Lean, Lean, and Lean Again – part 0

One of the most difficult things to accomplish in life is quite simple in theory but can be a tall order to implement – keeping one’s promise, commitment or word each and every time and when failing to do so not providing any excuse of any type. It is in the spirit of “keeping my word” that I will seek to address the proverbial question, “If Bootstapping a Money Machine start-up is so wonderful and is so dependent upon customer revenue then why do so few business development workshops and courses teach and train entrepreneurs in the art of ‘discovering’ and ‘developing’ and closing the deal with real, tangible, bona fide, cash paying customer?  I have been pondering the details of this question and its answer over the last number of years.

Every business development course/workshop/training module readily embraces and provides training for a concept called “market research” or a “marketing plan” but what value does this data have to the Money Machine founder?  I once read one source that stated that a good marketing plan contains the following elements

  • Description of the product or service including special features
  • Marketing budget, including the advertising and promotional plan ie “How much money are you going to spend?” on the aforementioned advertising and promotional pieces.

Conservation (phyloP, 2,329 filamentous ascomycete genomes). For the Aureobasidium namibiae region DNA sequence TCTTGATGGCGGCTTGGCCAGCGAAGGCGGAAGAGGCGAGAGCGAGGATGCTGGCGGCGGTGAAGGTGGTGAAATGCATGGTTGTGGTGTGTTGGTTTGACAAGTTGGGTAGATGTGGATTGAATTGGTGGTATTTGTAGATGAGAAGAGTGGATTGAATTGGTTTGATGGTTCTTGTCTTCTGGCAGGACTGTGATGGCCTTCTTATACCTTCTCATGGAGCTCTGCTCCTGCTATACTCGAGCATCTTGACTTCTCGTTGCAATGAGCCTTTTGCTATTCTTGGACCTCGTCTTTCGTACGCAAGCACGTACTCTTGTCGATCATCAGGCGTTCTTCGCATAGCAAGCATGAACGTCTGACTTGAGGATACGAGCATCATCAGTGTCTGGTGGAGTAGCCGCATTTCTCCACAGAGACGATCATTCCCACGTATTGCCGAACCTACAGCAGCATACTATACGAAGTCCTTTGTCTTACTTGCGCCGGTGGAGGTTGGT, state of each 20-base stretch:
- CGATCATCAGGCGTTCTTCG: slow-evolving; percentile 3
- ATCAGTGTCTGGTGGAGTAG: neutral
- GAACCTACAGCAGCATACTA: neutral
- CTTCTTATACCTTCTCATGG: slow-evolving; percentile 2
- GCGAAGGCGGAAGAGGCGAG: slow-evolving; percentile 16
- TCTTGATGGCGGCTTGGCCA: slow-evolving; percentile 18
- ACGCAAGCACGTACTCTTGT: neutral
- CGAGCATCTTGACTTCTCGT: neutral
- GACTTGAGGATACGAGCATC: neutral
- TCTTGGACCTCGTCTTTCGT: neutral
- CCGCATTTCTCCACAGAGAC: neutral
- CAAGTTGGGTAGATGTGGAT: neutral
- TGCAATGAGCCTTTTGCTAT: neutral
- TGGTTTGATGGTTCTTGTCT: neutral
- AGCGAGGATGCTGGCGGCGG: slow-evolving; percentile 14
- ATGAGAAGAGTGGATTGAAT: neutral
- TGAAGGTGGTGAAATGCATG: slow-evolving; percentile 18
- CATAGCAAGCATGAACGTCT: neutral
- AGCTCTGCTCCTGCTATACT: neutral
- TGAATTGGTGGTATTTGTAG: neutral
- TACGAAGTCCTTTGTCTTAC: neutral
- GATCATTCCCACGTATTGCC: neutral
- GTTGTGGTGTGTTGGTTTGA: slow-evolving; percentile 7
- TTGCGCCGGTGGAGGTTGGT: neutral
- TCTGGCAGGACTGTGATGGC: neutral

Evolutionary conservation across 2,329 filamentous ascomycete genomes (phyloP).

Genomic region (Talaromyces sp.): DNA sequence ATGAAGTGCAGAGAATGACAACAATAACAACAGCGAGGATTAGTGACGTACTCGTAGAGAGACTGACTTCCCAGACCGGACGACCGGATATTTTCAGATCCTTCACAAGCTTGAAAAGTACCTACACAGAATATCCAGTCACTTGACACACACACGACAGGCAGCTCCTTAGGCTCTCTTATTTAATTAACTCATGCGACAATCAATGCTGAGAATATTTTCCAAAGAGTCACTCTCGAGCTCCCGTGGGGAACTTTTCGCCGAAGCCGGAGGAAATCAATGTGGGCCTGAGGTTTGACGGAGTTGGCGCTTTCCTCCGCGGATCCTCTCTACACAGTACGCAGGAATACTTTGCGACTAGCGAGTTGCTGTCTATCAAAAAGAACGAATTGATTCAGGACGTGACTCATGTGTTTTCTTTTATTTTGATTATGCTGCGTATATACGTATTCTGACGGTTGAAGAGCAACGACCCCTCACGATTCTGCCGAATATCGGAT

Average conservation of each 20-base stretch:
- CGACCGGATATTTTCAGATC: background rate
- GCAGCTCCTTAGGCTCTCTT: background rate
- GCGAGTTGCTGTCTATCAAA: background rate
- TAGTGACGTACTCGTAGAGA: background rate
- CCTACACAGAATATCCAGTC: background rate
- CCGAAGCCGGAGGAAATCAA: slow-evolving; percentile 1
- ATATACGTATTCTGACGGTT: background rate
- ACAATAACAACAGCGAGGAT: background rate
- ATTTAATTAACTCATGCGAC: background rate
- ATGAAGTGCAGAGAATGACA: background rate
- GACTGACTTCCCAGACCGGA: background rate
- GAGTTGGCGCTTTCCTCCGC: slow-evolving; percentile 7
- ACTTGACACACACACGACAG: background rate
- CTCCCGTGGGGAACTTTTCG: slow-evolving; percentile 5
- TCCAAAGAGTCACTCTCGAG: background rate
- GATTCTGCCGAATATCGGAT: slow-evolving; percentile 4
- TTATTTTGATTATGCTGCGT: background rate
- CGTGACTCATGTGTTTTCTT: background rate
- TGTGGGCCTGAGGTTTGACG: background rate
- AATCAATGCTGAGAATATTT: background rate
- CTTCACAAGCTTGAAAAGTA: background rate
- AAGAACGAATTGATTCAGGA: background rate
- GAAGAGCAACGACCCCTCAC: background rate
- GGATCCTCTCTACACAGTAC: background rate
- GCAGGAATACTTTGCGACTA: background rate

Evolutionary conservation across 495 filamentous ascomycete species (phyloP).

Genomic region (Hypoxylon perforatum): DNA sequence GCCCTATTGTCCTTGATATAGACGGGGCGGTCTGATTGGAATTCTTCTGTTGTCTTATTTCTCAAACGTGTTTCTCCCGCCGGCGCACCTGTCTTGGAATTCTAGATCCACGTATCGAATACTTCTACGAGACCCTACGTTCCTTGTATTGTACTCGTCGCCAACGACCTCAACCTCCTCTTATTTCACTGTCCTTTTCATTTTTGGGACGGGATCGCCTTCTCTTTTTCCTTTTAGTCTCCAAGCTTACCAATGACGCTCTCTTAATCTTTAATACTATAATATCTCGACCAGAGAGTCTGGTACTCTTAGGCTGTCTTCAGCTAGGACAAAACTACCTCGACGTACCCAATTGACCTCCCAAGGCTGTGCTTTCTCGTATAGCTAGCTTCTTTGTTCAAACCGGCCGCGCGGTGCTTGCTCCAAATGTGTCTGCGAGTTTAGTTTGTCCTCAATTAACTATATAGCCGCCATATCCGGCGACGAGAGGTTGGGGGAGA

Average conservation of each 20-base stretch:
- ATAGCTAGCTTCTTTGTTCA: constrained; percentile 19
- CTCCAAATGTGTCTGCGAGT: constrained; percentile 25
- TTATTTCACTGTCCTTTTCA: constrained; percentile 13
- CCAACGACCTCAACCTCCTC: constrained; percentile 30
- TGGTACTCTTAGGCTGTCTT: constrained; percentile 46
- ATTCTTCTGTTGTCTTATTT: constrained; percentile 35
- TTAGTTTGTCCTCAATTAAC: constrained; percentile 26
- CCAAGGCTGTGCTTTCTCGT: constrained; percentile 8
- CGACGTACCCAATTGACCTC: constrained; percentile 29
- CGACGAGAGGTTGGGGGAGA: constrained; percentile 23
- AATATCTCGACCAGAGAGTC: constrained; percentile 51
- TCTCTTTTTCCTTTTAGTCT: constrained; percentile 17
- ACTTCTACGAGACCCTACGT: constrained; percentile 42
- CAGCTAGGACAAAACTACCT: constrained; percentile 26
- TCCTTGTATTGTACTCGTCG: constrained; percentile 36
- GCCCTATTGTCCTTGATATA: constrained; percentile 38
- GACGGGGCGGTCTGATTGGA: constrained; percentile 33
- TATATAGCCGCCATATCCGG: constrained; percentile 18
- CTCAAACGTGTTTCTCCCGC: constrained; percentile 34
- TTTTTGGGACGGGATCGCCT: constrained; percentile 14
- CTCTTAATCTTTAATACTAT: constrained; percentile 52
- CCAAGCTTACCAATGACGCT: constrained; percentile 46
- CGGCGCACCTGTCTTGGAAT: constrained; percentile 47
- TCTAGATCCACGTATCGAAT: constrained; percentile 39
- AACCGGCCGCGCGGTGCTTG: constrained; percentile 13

• Pricing strategy
  • Market segmentation (will one specialize in specific niche markets or a mass marketing strategy)

Honestly, even as I am penning these concepts the process makes my head hurt.  Why, why, why…

  • Would any serious amount of time be spent describing a product or service whose value and demand has not been validated by feedback from potential customers?
  • Would an individual spend a single dime on advertising or promoting a product or service in the hopes that it might attract the attention of a member of a speculative “market segment?”
  • Would anyone define a strategy for pricing a product or service when their is no clarity as to the financial posture of the product’s customer base?
  • Would a conversation be had about “niche” markets vs “mass” markets?  Heck all that a Money Machine founder needs to concern herself about are paying customers irrespective of the type of market camp from which they originate.